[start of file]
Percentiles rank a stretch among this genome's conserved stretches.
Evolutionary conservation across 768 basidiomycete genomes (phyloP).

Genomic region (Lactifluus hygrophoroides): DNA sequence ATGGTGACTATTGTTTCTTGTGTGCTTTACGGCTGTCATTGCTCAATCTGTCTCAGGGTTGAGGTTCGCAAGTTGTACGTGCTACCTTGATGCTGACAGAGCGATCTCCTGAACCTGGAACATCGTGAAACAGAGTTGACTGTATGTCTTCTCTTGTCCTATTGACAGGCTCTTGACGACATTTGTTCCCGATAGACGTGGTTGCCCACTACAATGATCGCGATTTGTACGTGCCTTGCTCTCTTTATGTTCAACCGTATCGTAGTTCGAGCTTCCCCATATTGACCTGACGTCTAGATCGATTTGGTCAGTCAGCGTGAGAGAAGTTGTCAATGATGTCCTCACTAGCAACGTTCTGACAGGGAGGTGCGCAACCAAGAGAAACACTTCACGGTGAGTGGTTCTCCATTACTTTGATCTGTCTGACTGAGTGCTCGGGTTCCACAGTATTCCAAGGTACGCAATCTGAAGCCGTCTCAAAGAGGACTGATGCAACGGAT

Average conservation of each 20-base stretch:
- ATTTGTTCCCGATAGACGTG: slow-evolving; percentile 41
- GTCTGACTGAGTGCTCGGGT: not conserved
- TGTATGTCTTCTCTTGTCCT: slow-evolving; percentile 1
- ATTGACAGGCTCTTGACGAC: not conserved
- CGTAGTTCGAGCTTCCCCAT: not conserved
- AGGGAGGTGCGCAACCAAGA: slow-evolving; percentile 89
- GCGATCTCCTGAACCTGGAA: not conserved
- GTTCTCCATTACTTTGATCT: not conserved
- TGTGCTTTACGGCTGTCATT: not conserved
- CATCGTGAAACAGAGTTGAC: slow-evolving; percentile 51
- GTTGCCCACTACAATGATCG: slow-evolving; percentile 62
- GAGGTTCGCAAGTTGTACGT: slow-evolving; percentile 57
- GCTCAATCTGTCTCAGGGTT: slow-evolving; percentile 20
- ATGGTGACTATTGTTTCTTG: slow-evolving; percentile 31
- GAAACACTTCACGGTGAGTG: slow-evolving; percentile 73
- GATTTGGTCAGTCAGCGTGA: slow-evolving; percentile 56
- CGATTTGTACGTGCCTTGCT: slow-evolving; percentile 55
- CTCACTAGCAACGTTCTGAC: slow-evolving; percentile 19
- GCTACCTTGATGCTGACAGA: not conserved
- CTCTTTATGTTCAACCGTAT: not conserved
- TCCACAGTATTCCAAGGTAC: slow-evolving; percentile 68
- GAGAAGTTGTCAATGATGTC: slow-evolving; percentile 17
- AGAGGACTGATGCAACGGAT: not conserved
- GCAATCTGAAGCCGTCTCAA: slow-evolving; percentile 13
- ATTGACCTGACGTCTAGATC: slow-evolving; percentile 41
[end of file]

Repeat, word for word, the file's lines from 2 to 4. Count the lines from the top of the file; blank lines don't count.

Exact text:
Evolutionary conservation across 768 basidiomycete genomes (phyloP).

Genomic region (Lactifluus hygrophoroides): DNA sequence ATGGTGACTATTGTTTCTTGTGTGCTTTACGGCTGTCATTGCTCAATCTGTCTCAGGGTTGAGGTTCGCAAGTTGTACGTGCTACCTTGATGCTGACAGAGCGATCTCCTGAACCTGGAACATCGTGAAACAGAGTTGACTGTATGTCTTCTCTTGTCCTATTGACAGGCTCTTGACGACATTTGTTCCCGATAGACGTGGTTGCCCACTACAATGATCGCGATTTGTACGTGCCTTGCTCTCTTTATGTTCAACCGTATCGTAGTTCGAGCTTCCCCATATTGACCTGACGTCTAGATCGATTTGGTCAGTCAGCGTGAGAGAAGTTGTCAATGATGTCCTCACTAGCAACGTTCTGACAGGGAGGTGCGCAACCAAGAGAAACACTTCACGGTGAGTGGTTCTCCATTACTTTGATCTGTCTGACTGAGTGCTCGGGTTCCACAGTATTCCAAGGTACGCAATCTGAAGCCGTCTCAAAGAGGACTGATGCAACGGAT

Average conservation of each 20-base stretch: